HMRC denied the deduction, holding that the sale of the power station was a transaction that fell outside the scope of the company’s property business.  The FTT did not agree.  HMRC argued, alternatively, that as the DRE was not brought into account as a debit in calculating the profits that were shown in the profit and loss account, there was no basis on which the company was entitled to claim a deduction. The FTT disagreed; all that mattered was that the relevant item had been brought into account as a credit or debit ‘in calculating the profits’. There was nothing in the legislation that confirmed the credits and debits to be taken into account were only those that appeared in the profit and loss account itself.  The appeal was allowed.

West Burton Property Ltd v HMRC [2021] UKFTT 160 (TC)

www.bailii.org/uk/cases/UKFTT/TC/2021/TC08129.html

5. VAT

5.1 Heathrow Airport loses appeal against the abolition of VAT-free shopping

The CA has ruled against a challenge to the Government’s abolition of VAT-free shopping. 

VAT-free shopping at airports and high street retailers was abolished on 1 January 2021. Heathrow Airport and the other appellants opposed the abolition on several grounds. The arguments ranged from constitutional powers to international trade agreements and procedural issues. The appellants also argued against a refusal to grant permission to appeal for judicial review. 

From a tax point of view, the relevant aspect of the case was a discussion and review of the Wilkinson principle  R v Commissioners of Inland Revenue ex parte Wilkinson [2005] UKHL 30 which limited HMRC’s powers to use extra statutory concessions (ESCs) to untax amounts, as here, intended by Parliament to be taxed. The court held that the Government had correctly decided that this ESC was ultra vires, beyond its powers. 

The CA did not uphold any of the grounds of appeal, or give permission to seek judicial review. 

Heathrow Airport Limited and others v HMT and HMRC [2021] EWCA Civ 783

www.bailii.org/ew/cases/EWCA/Civ/2021/783.html

5.2 UT upholds FTT ruling on intragroup services

HMRC has lost an appeal on services provided by a parent to its subsidiaries. The UT confirmed the FTT’s conclusions on how intragroup services should be characterised. 

The taxpayer was a UK parent company that charged offshore subsidiaries for management, technical and logistical services. The charges were added to intercompany loan balances which are repayable on demand. Payment had, however, not been demanded. HMRC argued that the arrangement did not amount to making taxable supplies for consideration. On that basis, input tax could not be recovered by the parent. Alternatively, HMRC argued that the taxable supplies were not made in the course of an economic activity.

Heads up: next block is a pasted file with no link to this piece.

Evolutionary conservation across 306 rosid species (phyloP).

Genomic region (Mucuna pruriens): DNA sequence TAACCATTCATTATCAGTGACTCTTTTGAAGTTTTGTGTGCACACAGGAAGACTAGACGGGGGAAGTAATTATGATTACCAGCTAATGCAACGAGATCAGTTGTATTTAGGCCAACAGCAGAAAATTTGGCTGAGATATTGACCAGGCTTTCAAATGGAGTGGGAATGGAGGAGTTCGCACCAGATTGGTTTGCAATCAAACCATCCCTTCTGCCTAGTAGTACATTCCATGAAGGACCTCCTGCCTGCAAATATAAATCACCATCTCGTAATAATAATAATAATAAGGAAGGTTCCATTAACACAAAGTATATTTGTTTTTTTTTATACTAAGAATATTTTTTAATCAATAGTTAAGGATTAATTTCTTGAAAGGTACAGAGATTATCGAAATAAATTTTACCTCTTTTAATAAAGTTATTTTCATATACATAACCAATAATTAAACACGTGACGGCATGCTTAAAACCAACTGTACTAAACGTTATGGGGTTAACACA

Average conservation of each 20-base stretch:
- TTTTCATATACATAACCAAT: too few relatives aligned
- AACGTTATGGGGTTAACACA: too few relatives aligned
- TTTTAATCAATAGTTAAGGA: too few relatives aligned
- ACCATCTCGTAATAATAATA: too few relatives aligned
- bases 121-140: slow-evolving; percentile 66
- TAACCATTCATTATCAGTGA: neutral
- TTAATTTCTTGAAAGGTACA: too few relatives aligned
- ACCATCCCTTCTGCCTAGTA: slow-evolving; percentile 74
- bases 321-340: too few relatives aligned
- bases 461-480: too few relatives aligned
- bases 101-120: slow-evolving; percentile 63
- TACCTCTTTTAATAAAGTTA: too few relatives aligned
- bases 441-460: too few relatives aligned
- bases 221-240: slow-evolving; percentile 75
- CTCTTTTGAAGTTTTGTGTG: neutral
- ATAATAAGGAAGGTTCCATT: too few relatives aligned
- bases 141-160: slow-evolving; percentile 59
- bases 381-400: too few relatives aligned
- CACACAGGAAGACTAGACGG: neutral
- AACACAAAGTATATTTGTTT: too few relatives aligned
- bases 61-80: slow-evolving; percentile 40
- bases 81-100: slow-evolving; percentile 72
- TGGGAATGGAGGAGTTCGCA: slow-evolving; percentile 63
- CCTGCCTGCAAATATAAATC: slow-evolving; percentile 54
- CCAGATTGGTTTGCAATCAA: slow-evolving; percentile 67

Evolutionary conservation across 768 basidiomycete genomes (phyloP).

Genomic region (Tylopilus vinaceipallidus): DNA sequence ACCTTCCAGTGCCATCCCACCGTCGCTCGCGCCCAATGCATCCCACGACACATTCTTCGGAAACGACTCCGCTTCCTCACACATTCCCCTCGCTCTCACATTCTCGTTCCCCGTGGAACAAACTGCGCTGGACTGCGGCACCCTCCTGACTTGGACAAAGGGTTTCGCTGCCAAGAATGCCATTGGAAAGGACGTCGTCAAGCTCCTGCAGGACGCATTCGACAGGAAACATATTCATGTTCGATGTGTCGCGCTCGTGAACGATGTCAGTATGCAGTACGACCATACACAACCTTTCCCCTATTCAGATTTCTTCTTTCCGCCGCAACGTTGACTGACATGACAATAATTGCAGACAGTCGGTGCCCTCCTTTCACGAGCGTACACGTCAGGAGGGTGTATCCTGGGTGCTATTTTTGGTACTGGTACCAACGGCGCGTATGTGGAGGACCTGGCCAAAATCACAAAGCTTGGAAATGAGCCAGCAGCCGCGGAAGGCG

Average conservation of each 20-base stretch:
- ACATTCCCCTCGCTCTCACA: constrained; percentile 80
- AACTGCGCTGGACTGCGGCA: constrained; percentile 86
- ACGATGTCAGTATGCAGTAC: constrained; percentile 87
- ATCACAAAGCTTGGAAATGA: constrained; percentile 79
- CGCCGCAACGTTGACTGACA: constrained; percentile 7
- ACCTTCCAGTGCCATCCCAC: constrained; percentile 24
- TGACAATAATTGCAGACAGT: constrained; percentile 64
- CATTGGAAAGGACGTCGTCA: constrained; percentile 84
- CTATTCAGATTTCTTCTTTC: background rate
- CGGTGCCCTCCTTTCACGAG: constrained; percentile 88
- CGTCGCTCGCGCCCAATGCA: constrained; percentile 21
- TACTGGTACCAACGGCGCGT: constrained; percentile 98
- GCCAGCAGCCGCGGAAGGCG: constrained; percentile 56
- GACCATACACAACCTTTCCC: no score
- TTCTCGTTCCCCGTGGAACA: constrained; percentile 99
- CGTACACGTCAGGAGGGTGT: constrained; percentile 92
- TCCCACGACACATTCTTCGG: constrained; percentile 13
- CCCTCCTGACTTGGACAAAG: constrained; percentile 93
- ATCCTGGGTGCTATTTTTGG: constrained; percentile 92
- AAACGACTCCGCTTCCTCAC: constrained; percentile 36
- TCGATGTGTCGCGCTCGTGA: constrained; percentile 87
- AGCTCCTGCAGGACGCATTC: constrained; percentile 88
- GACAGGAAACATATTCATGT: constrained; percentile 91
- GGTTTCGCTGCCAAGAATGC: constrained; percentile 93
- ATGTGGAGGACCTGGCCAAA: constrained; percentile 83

The FTT rejected both arguments. The UT upheld the FTT’s decision on appeal. First, the fact that payment had not been demanded did not change the characterisation of the agreements and they were found not to be contingent in these circumstances. Second, as the agreements were not contingent, the UT was not required to resolve the question of whether or not an addition to a loan balance amounted to consideration for the services to and payment by the subsidiaries; this important issue remains unclear.   Third, whether or not the supplier also provides a loan facility to the recipient of the services cannot affect the characterisation of those services as an economic activity. 

HMRC v Tower Resources plc [2021] UKUT 123 (TCC) 

www.bailii.org/uk/cases/UKUT/TCC/2021/123.html

6. Tax publications and webinars

6.1 Tax publications

The following Tax publications have been published.

7. And finally

7.1 A brief history of taxes

And finally is delighted to learn that, rather than a load of boring cash, the nation is due to receive from the estate of the late Stephen Hawking a quantity of valuable memorabilia and archives. This is quite a coup for our beloved acceptance in lieu of IHT scheme, but why stop there? 

Dear reader, have a hunt around: is there any small item that a museum near you might like? Personally, we hope to induce HMRC to accept our Tolleys collection rather than our next PAYE deduction. Hope for the best for us!

www.theguardian.com/science/2021/may/26/stephen-hawkings-office-and-archive-gifted-to-uk-to-settle-tax-bill

Ref: NTAJ14062165

Glossary

Organisations   Courts Taxes etc  
ATT – Association of Tax Technicians ICAEW - The Institute of Chartered Accountants in England and Wales CA – Court of Appeal ATED – Annual Tax on Enveloped Dwellings NIC – National Insurance Contribution
CIOT – Chartered Institute of Taxation ICAS - The Institute of Chartered Accountants of Scotland CJEU - Court of Justice of the European Union CGT – Capital Gains Tax PAYE – Pay As You Earn
EU – European Union OECD - Organisation for Economic Co-operation and Development FTT – First-tier Tribunal CT – Corporation Tax R&D – Research & Development
EC – European Commission OTS – Office of Tax Simplification HC – High Court IHT – Inheritance Tax SDLT – Stamp Duty Land Tax
HMRC – HM Revenue & Customs RS – Revenue Scotland SC – Supreme Court IT – Income Tax VAT – Value Added Tax
HMT – HM Treasury   UT – Upper Tribunal    

 

 

DISCLAIMER
By necessity, this briefing can only provide a short overview and it is essential to seek professional advice before applying the contents of this article. This briefing does not constitute advice nor a recommendation relating to the acquisition or disposal of investments. No responsibility can be taken for any loss arising from action taken or refrained from on the basis of this publication. Details correct at time of writing.